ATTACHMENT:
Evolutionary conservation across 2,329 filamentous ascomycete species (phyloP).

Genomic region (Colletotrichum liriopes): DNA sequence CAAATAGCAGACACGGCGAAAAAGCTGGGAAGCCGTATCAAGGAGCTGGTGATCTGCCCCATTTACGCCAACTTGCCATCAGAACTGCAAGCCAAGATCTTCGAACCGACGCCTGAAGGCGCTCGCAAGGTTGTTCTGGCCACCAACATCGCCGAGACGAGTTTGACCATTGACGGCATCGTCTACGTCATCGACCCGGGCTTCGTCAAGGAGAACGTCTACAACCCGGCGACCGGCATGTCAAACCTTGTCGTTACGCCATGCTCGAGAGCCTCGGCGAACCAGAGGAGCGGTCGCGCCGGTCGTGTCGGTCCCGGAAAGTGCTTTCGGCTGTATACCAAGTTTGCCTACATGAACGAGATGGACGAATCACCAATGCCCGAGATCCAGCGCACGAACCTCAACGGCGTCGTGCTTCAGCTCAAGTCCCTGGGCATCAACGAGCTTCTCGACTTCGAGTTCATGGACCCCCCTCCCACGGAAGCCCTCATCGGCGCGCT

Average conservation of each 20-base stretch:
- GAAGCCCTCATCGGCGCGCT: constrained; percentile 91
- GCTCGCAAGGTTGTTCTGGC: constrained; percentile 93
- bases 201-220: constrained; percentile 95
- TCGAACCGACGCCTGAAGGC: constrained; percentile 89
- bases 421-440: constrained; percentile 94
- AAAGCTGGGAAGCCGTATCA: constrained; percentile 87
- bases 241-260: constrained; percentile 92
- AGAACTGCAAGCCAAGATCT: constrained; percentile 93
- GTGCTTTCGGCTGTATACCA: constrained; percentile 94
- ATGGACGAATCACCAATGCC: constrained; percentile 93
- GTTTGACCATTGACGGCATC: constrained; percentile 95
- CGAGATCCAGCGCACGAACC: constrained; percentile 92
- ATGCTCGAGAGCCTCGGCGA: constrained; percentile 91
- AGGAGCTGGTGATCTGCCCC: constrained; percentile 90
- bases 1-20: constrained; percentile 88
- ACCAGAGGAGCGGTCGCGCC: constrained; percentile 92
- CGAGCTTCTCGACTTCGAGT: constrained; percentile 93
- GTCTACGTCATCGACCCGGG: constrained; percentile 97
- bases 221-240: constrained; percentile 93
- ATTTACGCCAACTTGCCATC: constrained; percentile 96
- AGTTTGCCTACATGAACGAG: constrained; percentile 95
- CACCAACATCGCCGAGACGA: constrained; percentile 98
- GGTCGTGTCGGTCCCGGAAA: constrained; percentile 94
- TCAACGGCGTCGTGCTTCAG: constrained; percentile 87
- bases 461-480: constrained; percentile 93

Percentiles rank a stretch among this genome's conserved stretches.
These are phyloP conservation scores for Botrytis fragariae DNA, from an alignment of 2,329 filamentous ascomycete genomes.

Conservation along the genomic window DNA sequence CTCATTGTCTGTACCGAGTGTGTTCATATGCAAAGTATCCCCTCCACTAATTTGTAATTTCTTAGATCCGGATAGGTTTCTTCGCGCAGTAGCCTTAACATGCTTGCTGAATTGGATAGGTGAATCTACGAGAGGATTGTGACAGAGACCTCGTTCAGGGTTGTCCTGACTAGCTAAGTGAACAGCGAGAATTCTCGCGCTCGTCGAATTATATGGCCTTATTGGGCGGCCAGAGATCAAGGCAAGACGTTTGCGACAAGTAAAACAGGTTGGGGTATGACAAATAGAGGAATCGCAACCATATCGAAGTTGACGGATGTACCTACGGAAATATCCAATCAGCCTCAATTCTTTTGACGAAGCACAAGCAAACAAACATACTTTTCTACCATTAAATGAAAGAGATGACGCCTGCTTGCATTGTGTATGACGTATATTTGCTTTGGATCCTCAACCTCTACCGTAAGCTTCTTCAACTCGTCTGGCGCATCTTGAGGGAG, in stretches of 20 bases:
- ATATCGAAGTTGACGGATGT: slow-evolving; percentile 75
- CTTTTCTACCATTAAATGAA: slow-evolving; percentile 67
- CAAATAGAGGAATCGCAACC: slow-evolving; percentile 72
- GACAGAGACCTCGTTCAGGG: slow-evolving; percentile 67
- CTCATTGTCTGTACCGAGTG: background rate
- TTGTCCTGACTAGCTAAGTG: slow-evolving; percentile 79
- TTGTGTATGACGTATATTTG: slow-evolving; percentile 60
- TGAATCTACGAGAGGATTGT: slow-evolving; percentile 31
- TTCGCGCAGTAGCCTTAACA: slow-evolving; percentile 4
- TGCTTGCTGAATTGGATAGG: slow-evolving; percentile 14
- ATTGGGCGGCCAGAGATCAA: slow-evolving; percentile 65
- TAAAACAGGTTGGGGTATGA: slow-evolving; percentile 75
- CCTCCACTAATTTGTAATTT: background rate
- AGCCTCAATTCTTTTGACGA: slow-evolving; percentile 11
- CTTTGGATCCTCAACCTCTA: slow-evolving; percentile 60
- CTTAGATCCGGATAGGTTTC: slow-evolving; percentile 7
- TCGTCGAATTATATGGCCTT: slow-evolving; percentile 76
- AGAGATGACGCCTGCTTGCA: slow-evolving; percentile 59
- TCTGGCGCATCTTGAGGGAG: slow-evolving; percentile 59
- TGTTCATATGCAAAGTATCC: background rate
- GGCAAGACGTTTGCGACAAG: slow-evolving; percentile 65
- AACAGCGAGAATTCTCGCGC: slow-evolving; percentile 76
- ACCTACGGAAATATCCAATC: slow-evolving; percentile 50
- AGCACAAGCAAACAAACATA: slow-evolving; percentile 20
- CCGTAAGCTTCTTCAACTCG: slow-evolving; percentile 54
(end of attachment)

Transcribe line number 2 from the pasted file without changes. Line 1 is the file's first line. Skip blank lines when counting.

Genomic region (Colletotrichum liriopes): DNA sequence CAAATAGCAGACACGGCGAAAAAGCTGGGAAGCCGTATCAAGGAGCTGGTGATCTGCCCCATTTACGCCAACTTGCCATCAGAACTGCAAGCCAAGATCTTCGAACCGACGCCTGAAGGCGCTCGCAAGGTTGTTCTGGCCACCAACATCGCCGAGACGAGTTTGACCATTGACGGCATCGTCTACGTCATCGACCCGGGCTTCGTCAAGGAGAACGTCTACAACCCGGCGACCGGCATGTCAAACCTTGTCGTTACGCCATGCTCGAGAGCCTCGGCGAACCAGAGGAGCGGTCGCGCCGGTCGTGTCGGTCCCGGAAAGTGCTTTCGGCTGTATACCAAGTTTGCCTACATGAACGAGATGGACGAATCACCAATGCCCGAGATCCAGCGCACGAACCTCAACGGCGTCGTGCTTCAGCTCAAGTCCCTGGGCATCAACGAGCTTCTCGACTTCGAGTTCATGGACCCCCCTCCCACGGAAGCCCTCATCGGCGCGCT